Lansing man accused of abusing, locking 5 kids in 'dungeon' pleads no contest

Photos: Ingham County Sheriff's Department

A Michigan man has pleaded no contest to child abuse for allegedly punishing his five children with whippings and confinement in a dark, locked bedroom described by one officer as a dungeon.

Thirty-three-year-old Yenier Conde's trial was underway Tuesday when the Lansing man pleaded no contest to two counts of second-degree child abuse. A no contest plea is not an admission of guilt but is treated as such for sentencing purposes.

The Lansing State Journal reports that prosecutors agreed to dismiss 13 other charges. Conde's sentencing is set for July 28.

Conde and his then-wife, Sarah Conde, were charged last year after police said they locked their children in a dark bedroom that a detective likened to a "dungeon."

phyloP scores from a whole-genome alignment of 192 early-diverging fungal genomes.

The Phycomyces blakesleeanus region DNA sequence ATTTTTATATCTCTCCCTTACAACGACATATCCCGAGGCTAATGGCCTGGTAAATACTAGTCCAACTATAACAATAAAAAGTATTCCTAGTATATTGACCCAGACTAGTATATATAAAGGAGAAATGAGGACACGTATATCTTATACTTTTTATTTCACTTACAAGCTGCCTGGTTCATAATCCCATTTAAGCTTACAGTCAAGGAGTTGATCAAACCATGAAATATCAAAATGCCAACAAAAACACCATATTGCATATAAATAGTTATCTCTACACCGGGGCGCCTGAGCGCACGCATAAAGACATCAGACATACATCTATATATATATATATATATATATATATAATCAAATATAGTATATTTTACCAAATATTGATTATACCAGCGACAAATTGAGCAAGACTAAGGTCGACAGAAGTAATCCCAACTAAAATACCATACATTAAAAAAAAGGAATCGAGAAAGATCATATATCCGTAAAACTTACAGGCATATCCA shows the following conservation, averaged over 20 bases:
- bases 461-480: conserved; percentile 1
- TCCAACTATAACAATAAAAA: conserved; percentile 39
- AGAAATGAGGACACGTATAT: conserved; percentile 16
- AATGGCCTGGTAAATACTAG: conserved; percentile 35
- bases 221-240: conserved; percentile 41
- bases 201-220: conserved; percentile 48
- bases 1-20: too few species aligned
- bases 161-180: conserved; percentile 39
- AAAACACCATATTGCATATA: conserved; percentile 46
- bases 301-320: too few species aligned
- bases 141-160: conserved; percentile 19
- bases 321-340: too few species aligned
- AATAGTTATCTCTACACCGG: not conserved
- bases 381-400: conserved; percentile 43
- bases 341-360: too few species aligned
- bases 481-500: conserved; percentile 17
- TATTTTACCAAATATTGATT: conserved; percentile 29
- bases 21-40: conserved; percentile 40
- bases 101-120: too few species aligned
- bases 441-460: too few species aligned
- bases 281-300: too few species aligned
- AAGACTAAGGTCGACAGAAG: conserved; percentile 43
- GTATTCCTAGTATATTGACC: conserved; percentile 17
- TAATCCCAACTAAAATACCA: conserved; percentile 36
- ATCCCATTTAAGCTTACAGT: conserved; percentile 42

Their parental rights were later terminated.

Sarah Conde pleaded guilty in June to one count of second-degree child abuse. Her sentencing is scheduled for later this month.

According to a report filed in June 2018, the Condes would lock their children in a dark bedroom and screw the door shut. The kid did not have access to a bathroom or food and one child said they could in the room from 10 hours to two days.

The abuse allegedly occurred over several years and was discovered in 2017, but abuse and neglect was documented in Child Protective Services reports that date as far back as April 2009.

The children told Child Protective Services investigators they were routinely beaten and threatened with guns. The oldest boy reportedly told investigators their mother lined them up, all in a row, and threatened to shoot them all after the kids flooded the bathroom with water. The boy said she showed them the gun was loaded and pointed it at them all -- and even pulled the trigger at one point but the gun jammed. 

Another child said he'd been beaten with a piece of wood with nails in it.

One of the children reportedly even had cancer, and the couple stopped taking him to his appointments. 

Information from the Associated Press was used in this